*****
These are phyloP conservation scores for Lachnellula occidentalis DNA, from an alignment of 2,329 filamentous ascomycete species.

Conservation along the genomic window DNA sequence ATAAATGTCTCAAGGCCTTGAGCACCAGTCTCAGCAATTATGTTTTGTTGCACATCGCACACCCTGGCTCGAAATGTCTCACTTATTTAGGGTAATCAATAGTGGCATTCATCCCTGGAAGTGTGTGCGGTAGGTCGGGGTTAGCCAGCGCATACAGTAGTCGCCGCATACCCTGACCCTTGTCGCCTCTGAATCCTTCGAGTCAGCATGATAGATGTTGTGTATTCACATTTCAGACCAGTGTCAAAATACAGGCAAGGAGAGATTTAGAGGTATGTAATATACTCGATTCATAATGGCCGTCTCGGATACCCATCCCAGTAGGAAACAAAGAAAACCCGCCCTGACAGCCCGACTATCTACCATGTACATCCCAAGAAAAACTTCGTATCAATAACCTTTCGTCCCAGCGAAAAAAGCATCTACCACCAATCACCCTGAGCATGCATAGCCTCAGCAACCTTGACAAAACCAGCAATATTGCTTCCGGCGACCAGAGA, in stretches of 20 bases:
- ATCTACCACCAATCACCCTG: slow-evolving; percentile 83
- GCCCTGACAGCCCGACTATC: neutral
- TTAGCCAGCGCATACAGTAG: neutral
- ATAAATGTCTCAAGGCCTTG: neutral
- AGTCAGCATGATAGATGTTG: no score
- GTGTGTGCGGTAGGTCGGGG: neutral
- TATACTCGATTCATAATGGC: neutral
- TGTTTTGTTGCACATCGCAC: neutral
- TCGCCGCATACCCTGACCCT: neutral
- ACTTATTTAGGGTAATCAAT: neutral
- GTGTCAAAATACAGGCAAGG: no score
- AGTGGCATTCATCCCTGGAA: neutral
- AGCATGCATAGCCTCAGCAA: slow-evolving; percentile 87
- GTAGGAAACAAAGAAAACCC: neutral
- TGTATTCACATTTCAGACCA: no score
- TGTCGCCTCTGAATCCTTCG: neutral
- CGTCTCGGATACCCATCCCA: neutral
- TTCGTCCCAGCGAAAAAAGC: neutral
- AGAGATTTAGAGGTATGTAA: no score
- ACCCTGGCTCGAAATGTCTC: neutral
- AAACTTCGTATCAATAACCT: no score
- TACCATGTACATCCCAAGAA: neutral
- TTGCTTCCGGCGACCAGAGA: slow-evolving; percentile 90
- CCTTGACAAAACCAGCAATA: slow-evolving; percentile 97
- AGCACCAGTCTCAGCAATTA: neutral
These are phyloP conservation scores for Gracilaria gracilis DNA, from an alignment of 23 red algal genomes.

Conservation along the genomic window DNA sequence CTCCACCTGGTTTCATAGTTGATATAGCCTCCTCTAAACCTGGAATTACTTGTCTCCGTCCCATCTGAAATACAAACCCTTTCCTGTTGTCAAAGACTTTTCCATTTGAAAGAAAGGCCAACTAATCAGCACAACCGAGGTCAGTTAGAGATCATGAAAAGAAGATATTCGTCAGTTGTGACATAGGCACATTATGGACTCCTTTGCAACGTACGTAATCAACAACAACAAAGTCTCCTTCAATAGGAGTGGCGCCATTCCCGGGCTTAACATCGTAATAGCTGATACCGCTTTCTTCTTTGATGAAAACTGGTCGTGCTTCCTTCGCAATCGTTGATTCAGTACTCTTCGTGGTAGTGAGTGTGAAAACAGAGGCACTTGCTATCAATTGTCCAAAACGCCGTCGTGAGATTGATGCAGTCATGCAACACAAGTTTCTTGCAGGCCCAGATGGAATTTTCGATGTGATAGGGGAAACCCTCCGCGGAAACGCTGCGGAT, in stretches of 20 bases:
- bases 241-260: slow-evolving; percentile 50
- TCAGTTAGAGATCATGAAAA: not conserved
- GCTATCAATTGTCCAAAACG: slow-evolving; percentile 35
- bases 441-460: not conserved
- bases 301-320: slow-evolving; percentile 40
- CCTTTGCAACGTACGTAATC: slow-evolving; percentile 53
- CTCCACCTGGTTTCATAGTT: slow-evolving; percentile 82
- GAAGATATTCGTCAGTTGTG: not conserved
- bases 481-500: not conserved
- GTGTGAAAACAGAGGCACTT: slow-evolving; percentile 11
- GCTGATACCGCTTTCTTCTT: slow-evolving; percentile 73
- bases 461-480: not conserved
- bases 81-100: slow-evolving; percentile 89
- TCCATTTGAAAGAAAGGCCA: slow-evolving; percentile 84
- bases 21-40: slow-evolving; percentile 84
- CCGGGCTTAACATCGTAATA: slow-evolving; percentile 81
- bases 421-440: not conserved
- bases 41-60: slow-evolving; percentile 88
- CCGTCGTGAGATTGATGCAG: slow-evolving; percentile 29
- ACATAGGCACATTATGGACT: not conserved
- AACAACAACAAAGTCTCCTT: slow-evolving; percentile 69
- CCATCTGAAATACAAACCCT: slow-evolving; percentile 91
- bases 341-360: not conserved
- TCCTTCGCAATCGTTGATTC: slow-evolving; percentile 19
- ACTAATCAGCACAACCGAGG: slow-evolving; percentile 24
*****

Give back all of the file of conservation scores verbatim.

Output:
These are phyloP conservation scores for Lachnellula occidentalis DNA, from an alignment of 2,329 filamentous ascomycete species.

Conservation along the genomic window DNA sequence ATAAATGTCTCAAGGCCTTGAGCACCAGTCTCAGCAATTATGTTTTGTTGCACATCGCACACCCTGGCTCGAAATGTCTCACTTATTTAGGGTAATCAATAGTGGCATTCATCCCTGGAAGTGTGTGCGGTAGGTCGGGGTTAGCCAGCGCATACAGTAGTCGCCGCATACCCTGACCCTTGTCGCCTCTGAATCCTTCGAGTCAGCATGATAGATGTTGTGTATTCACATTTCAGACCAGTGTCAAAATACAGGCAAGGAGAGATTTAGAGGTATGTAATATACTCGATTCATAATGGCCGTCTCGGATACCCATCCCAGTAGGAAACAAAGAAAACCCGCCCTGACAGCCCGACTATCTACCATGTACATCCCAAGAAAAACTTCGTATCAATAACCTTTCGTCCCAGCGAAAAAAGCATCTACCACCAATCACCCTGAGCATGCATAGCCTCAGCAACCTTGACAAAACCAGCAATATTGCTTCCGGCGACCAGAGA, in stretches of 20 bases:
- ATCTACCACCAATCACCCTG: slow-evolving; percentile 83
- GCCCTGACAGCCCGACTATC: neutral
- TTAGCCAGCGCATACAGTAG: neutral
- ATAAATGTCTCAAGGCCTTG: neutral
- AGTCAGCATGATAGATGTTG: no score
- GTGTGTGCGGTAGGTCGGGG: neutral
- TATACTCGATTCATAATGGC: neutral
- TGTTTTGTTGCACATCGCAC: neutral
- TCGCCGCATACCCTGACCCT: neutral
- ACTTATTTAGGGTAATCAAT: neutral
- GTGTCAAAATACAGGCAAGG: no score
- AGTGGCATTCATCCCTGGAA: neutral
- AGCATGCATAGCCTCAGCAA: slow-evolving; percentile 87
- GTAGGAAACAAAGAAAACCC: neutral
- TGTATTCACATTTCAGACCA: no score
- TGTCGCCTCTGAATCCTTCG: neutral
- CGTCTCGGATACCCATCCCA: neutral
- TTCGTCCCAGCGAAAAAAGC: neutral
- AGAGATTTAGAGGTATGTAA: no score
- ACCCTGGCTCGAAATGTCTC: neutral
- AAACTTCGTATCAATAACCT: no score
- TACCATGTACATCCCAAGAA: neutral
- TTGCTTCCGGCGACCAGAGA: slow-evolving; percentile 90
- CCTTGACAAAACCAGCAATA: slow-evolving; percentile 97
- AGCACCAGTCTCAGCAATTA: neutral
These are phyloP conservation scores for Gracilaria gracilis DNA, from an alignment of 23 red algal genomes.

Conservation along the genomic window DNA sequence CTCCACCTGGTTTCATAGTTGATATAGCCTCCTCTAAACCTGGAATTACTTGTCTCCGTCCCATCTGAAATACAAACCCTTTCCTGTTGTCAAAGACTTTTCCATTTGAAAGAAAGGCCAACTAATCAGCACAACCGAGGTCAGTTAGAGATCATGAAAAGAAGATATTCGTCAGTTGTGACATAGGCACATTATGGACTCCTTTGCAACGTACGTAATCAACAACAACAAAGTCTCCTTCAATAGGAGTGGCGCCATTCCCGGGCTTAACATCGTAATAGCTGATACCGCTTTCTTCTTTGATGAAAACTGGTCGTGCTTCCTTCGCAATCGTTGATTCAGTACTCTTCGTGGTAGTGAGTGTGAAAACAGAGGCACTTGCTATCAATTGTCCAAAACGCCGTCGTGAGATTGATGCAGTCATGCAACACAAGTTTCTTGCAGGCCCAGATGGAATTTTCGATGTGATAGGGGAAACCCTCCGCGGAAACGCTGCGGAT, in stretches of 20 bases:
- bases 241-260: slow-evolving; percentile 50
- TCAGTTAGAGATCATGAAAA: not conserved
- GCTATCAATTGTCCAAAACG: slow-evolving; percentile 35
- bases 441-460: not conserved
- bases 301-320: slow-evolving; percentile 40
- CCTTTGCAACGTACGTAATC: slow-evolving; percentile 53
- CTCCACCTGGTTTCATAGTT: slow-evolving; percentile 82
- GAAGATATTCGTCAGTTGTG: not conserved
- bases 481-500: not conserved
- GTGTGAAAACAGAGGCACTT: slow-evolving; percentile 11
- GCTGATACCGCTTTCTTCTT: slow-evolving; percentile 73
- bases 461-480: not conserved
- bases 81-100: slow-evolving; percentile 89
- TCCATTTGAAAGAAAGGCCA: slow-evolving; percentile 84
- bases 21-40: slow-evolving; percentile 84
- CCGGGCTTAACATCGTAATA: slow-evolving; percentile 81
- bases 421-440: not conserved
- bases 41-60: slow-evolving; percentile 88
- CCGTCGTGAGATTGATGCAG: slow-evolving; percentile 29
- ACATAGGCACATTATGGACT: not conserved
- AACAACAACAAAGTCTCCTT: slow-evolving; percentile 69
- CCATCTGAAATACAAACCCT: slow-evolving; percentile 91
- bases 341-360: not conserved
- TCCTTCGCAATCGTTGATTC: slow-evolving; percentile 19
- ACTAATCAGCACAACCGAGG: slow-evolving; percentile 24